Subjectification

I want to talk about misandry. I have just typed this into my *word processor* and it has given me the evil squiggly red underline of death. Apparently misandry is not even in the dictionary…well we’ll soon see about that: ADD.

But this is symptomatic of the problem. Discrimination against women has been the major issue for so long that we forget about unfair treatment of men. Now, I realise I’ve already broken untold scores of feminist taboos, so a few words of self-protective caveat before I get started.

I am aware that, despite what I will argue in this article, women have it immeasurably worse than men. The whole of society is organised so as to not just subordinate women, but condition them to internalise a state of subjugation. There’s certainly no debate about which sex has it worse when it comes to empirical metric – violent crime, employment prospects, political power etc etc – and such outward expressions of discrimination are just the beginning. Society rests on a deeply sexist psychological structure that has solidified into something immovable and horrific over millennia.

All I wish to point out is that there is a corresponding stigma for men, even if the scale is not comparable. Just as society dictates that, no matter what we think consciously, we sill will expect women to live up to bizarre primal models of obedience and, essentially, sex, so there is pressure on men to conform to their pre-ordained acceptable behaviour types. Internally, this is manifested in peer pressure from the earliest ages, forcing children to behave in aggressive or unpleasant ways in order to gain respect (and, after such values are quickly internalised, to gain self-respect). Externally, it is manifested in small things like work-place dress codes. Why should men have to wear bland, uncomfortable things like ties and top-buttons as a symbol of smartness? Why, at a “black tie” event, as the name suggests, do all males have to adorn identical penguin uniform while the women are permitted to make themselves look as aesthetically appealing as they can? Obviously, that women are expected to be sexy is a terrible social force that needs to be purged – but it’s not like there aren’t similar forces acting on men.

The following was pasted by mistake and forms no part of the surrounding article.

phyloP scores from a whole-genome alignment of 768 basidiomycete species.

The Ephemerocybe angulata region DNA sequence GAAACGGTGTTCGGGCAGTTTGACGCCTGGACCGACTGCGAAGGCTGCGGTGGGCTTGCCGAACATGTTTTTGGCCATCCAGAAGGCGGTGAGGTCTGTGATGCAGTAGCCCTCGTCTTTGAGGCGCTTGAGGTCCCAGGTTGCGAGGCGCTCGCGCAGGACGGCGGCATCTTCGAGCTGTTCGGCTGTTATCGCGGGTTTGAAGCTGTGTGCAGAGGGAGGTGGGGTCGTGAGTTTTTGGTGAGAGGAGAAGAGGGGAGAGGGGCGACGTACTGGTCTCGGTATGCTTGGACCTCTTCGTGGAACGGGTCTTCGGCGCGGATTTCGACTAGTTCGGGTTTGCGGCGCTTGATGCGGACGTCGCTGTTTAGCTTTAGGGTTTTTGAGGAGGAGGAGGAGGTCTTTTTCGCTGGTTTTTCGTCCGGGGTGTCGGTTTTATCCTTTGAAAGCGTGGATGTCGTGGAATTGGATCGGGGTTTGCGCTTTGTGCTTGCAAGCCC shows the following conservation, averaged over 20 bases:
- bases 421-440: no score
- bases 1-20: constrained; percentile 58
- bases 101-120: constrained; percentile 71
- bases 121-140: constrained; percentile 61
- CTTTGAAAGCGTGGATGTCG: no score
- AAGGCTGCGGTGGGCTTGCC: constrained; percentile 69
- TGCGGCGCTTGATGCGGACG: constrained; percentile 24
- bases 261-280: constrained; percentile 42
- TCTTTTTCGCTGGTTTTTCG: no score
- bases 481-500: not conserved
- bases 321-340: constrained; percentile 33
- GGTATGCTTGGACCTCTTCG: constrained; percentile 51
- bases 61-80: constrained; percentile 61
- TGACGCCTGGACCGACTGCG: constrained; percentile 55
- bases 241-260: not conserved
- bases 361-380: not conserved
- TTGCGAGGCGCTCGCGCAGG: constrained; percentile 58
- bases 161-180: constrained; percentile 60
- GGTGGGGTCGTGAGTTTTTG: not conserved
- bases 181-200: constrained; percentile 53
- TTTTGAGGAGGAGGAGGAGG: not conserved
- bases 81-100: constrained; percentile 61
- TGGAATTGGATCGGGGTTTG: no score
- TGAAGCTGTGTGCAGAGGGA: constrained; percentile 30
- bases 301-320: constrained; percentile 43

When it gets serious is in the few areas where gender stereotypes might benefit women. The pressure group “Fathers 4 Justice” has largely been ignored as being good at publicity stunts but not much else, but they have a very good point: why should fathers be at such a disadvantage when it comes to child custody cases? There is absolutely no psychological evidence that children are better adjusted if raised by a female, yet it is somehow “felt” by judges that normally the mother will make a better custodian. Women are unfairly pressurised into “having to look after the kids”, yet the same prejudices that cause this also mean that well-intentioned fathers are often pressurised into staying away from their kids when they’d rather help raise them.

I recently had reason to browse the opinion pages of the Cambridge Tab, an incredibly sexist publication that has vociferously attacked the feminist society, and which I think is fairly representative of UK tabloids, and maybe even of mainstream culture. The findings were horrifying, as I expected, but the sexist ratio was surprising. There was the obligatory article decrying female empowerment, and another stereotyping women as image-obsessed, but there were also three “opinions” that were blatantly sexist against men: one arguing that it’s a sign of weakness for guys to cry, one rejoicing in “ladishness” generally, and one despairing at the thought of – gasp! – metrosexuality. I might add that two of these were written by women.